• Corneal Transplant Surgery Options

    Written by: Kierstan Boyd
    Reviewed by: Elizabeth Yeu MD
    Sep. 01, 2016

    Full thickness corneal transplant

    Your entire cornea may need to be replaced if both the front and inner corneal layers are damaged. This is called penetrating keratoplasty (PK), or full thickness cornea transplant. Your diseased or damaged cornea is removed. Then the clear donor cornea is sewn into place.

    PK has a longer recovery period than other types of cornea transplants. Getting complete vision back after PK may take up to 1 year or longer.

    With a PK, there is a slightly higher risk than with other types of corneal transplants that the cornea will be rejected. This is when the body’s immune system attacks the new cornea tissue.

    Partial thickness corneal transplant

    Sometimes the front and middle layers of the cornea are damaged. In this case, only those layers are removed. The endothelial layer, or the thin back layer, is kept in place. This transplant is called deep anterior lamellar keratoplasty (DALK) or partial thickness corneal transplant. DALK is commonly used to treat keratoconus or bulging of the cornea.

    Healing time after DALK is shorter than after a full cornea transplant. There is also less risk of having the new cornea rejected.

    Endothelial keratoplasty

    In some eye conditions, the innermost layer of the cornea called the “endothelium” is damaged. This causes the cornea to swell, affecting your vision. Endothelial keratoplasty is a surgery to replace this layer of the cornea with healthy donor tissue. It is known as a partial transplant since only this inner layer of tissue is replaced.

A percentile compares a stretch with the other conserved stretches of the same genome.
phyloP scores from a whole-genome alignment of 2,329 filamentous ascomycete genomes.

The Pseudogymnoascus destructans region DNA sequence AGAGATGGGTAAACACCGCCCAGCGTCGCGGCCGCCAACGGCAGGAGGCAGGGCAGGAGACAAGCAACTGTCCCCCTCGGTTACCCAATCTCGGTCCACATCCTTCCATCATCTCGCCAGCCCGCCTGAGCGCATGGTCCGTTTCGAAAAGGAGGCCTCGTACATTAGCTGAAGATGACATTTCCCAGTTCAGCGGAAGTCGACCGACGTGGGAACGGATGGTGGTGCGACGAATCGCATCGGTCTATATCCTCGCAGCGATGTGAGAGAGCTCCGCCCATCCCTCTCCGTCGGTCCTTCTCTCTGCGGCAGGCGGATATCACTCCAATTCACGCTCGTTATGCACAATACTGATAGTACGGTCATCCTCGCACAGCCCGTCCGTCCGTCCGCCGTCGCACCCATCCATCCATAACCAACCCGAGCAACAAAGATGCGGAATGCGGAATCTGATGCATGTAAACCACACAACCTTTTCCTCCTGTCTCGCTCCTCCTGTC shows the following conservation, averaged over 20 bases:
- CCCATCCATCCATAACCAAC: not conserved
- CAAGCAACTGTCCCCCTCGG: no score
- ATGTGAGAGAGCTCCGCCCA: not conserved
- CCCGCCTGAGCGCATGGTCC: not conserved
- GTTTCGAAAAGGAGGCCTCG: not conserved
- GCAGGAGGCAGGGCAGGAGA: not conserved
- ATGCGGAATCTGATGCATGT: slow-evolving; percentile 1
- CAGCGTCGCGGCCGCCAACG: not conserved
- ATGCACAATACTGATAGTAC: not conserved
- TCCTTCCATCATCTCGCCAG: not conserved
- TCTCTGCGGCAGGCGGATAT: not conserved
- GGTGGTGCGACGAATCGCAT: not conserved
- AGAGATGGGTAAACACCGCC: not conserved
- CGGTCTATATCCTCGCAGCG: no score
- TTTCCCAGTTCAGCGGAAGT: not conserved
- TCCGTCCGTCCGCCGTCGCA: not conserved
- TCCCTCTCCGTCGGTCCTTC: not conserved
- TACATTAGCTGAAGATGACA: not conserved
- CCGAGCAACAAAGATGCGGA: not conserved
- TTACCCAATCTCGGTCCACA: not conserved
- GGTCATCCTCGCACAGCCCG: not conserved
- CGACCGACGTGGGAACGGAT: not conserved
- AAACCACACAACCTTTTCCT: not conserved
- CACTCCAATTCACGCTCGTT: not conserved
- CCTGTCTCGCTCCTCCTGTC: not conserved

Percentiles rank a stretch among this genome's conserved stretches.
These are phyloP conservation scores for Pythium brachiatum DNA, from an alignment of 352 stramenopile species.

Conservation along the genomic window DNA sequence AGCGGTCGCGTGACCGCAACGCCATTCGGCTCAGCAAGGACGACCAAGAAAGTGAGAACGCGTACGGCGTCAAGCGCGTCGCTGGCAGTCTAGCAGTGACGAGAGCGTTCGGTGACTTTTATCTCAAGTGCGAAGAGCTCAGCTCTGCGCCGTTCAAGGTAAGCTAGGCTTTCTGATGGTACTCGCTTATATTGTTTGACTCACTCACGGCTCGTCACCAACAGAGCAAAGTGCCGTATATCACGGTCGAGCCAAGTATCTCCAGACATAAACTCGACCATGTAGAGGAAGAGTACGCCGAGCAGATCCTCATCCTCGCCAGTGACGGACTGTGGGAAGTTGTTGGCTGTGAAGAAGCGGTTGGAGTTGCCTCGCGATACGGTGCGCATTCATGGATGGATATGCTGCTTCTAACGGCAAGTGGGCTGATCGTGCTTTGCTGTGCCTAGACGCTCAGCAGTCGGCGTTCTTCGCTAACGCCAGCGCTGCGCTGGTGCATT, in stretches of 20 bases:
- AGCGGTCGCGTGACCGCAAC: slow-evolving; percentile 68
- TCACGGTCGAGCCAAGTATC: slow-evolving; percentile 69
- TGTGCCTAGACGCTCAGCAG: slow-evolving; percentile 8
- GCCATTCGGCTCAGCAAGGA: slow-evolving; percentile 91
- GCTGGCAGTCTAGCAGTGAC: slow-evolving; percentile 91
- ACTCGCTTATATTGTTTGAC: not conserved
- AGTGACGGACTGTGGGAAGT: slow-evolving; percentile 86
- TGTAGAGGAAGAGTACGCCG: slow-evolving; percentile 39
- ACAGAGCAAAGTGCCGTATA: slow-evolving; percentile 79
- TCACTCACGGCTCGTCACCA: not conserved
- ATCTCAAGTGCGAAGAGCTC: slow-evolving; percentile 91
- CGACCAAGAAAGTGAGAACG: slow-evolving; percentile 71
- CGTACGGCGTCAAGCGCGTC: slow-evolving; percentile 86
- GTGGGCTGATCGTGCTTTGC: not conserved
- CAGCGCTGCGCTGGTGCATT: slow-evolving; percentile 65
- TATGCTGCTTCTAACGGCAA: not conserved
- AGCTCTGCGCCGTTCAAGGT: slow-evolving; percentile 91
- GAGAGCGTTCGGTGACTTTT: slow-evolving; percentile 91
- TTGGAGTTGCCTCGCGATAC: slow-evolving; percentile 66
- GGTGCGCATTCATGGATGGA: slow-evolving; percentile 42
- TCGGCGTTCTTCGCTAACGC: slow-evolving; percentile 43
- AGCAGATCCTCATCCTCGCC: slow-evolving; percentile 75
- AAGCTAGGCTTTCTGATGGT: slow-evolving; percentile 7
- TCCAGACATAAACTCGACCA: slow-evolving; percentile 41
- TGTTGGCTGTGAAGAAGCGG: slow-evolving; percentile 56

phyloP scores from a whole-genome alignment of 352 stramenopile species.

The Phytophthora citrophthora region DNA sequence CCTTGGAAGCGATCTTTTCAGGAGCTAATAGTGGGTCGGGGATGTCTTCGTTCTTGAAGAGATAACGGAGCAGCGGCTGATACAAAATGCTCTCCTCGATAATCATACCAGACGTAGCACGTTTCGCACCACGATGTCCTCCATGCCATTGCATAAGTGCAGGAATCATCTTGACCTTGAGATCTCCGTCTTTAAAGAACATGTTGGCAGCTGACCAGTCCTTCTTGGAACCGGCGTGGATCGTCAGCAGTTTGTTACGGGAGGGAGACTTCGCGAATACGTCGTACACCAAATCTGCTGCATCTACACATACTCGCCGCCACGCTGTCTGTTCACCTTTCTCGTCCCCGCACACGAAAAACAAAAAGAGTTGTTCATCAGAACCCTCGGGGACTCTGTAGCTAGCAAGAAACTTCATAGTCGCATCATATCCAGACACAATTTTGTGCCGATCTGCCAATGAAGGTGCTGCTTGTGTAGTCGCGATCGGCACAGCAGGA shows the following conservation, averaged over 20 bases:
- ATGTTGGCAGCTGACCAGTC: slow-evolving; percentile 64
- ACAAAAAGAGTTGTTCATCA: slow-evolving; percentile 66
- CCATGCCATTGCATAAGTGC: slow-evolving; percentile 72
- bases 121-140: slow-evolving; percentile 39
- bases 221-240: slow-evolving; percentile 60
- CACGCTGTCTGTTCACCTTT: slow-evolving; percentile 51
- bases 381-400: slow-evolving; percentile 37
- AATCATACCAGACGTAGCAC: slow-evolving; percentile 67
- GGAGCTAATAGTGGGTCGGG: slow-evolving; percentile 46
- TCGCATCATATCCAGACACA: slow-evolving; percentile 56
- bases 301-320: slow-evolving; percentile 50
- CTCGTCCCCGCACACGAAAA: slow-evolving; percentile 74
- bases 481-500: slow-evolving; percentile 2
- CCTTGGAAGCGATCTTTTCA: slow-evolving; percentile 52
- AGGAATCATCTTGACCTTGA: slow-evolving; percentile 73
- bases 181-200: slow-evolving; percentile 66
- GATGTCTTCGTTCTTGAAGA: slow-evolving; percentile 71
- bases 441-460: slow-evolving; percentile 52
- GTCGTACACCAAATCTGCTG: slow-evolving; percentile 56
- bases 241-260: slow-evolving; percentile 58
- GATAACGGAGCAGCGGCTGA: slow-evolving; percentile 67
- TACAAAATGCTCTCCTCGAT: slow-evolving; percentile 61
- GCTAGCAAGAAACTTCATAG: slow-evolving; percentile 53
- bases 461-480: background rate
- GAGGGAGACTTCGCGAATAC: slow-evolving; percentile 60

There are a few types of endothelial keratoplasty. They are known as:

    • DSEK (or DSAEK)
    • DMEK

    Each type removes damaged cells from an inner layer of the cornea called Descemet’s membrane. The damaged corneal layer is removed through a small incision. Then the new tissue is put in place. Just a few stitches—if any—are needed to close the incision. Much of the cornea is left untouched. This lowers the risk of having the new cornea cells being rejected after surgery.

    Some things to know:

    • With DSEK/DSAEK surgery, the donor tissue may be easier to transplant and position because it is thicker than the donor tissue in DMEK surgery.
    • In DMEK surgery, the donor tissue is thin and can be more difficult to transplant. But recovery is quicker because the transplant tissue is thinner.
    • Your eye surgeon will choose the type of surgery based on your cornea’s condition.